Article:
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Back You are here: Home Women World Mother and Child Feeding the Child When your baby won't breastfeed - Part 1

Feeding the Child

When your baby won't breastfeed - Part 1

If your baby refuses to breastfeed, it can come as quite a shock. You may feel bewildered, upset, and even rejected.

But try not to worry. When babies go on breastfeeding strike, it usually only lasts for a day or two, though it may be longer. It's just your baby's way of telling you that something's not quite right.

Why do babies sometimes refuse to breastfeed?

Reasons why your baby may not want to breastfeed include:

- She finds it difficult to latch on properly and can't get a good enough mouthful of breast to feed. She may refuse your breast out of frustration. Your midwife or health visitor will be able to advise you, or ask to see a breastfeeding specialist.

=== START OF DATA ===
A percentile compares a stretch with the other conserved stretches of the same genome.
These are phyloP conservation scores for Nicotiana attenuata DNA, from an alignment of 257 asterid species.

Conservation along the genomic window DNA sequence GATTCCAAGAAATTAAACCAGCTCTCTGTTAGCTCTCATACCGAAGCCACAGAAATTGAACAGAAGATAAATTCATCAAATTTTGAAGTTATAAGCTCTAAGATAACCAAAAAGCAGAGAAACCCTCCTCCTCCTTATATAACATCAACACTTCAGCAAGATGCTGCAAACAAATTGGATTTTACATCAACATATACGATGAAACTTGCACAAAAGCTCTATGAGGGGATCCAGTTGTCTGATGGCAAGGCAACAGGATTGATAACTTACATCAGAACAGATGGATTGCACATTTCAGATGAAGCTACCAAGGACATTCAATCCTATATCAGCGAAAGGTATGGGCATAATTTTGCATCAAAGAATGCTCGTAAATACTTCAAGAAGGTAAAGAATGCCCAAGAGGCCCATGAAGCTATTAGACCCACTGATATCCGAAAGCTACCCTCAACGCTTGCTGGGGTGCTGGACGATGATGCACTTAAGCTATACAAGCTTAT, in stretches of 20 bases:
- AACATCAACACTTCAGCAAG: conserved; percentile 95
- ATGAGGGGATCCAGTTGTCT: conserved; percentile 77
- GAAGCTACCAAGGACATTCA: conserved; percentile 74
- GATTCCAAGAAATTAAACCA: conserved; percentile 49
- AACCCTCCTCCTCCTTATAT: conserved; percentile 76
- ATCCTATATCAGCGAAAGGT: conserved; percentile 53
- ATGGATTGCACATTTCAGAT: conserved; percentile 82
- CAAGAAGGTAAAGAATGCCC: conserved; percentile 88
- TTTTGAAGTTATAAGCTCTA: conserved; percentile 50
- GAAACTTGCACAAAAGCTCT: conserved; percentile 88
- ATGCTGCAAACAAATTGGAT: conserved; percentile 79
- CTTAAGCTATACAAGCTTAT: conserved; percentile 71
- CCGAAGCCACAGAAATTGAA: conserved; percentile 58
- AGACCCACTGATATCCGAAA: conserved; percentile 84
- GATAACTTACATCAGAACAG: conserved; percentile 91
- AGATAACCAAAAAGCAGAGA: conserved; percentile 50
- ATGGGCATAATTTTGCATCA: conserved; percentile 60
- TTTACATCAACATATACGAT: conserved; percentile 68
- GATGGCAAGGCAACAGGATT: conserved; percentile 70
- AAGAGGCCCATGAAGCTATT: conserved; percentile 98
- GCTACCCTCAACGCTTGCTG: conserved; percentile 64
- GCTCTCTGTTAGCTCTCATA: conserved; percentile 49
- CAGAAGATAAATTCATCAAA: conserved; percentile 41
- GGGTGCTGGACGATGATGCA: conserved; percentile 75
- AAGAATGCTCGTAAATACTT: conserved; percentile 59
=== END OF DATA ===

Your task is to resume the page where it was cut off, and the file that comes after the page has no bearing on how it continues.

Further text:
- Her mouth is painful, perhaps because she has a cold sore, or an infection such as thrush.

- Her cold, or a stuffy nose, makes it hard for her to breathe while breastfeeding.

- She has an ear infection, which makes breastfeeding painful when she lies on her infected ear.

- She is teething.

- Your milk supply has reduced, perhaps because you have been giving your baby formula feeds as well.

- Your baby is easily distracted by noise or interruptions while she is breastfeeding.

- There's been a big disruption in your baby's routine, such as if you have recently moved house or returned to work.

There are other, less common reasons for a breastfeeding strike:

- Your baby doesn't like the taste or smell of a cream or perfumed product you've put on or near your breasts.

- There's been a change in the taste of your milk, possibly caused by a sensitivity to certain foods, or the return of your periods.

- You have an inflammation in your breast, or mastitis, which can make your milk taste salty in the affected breast. Keep expressing your milk. As your mastitis gets better, the saltiness will go.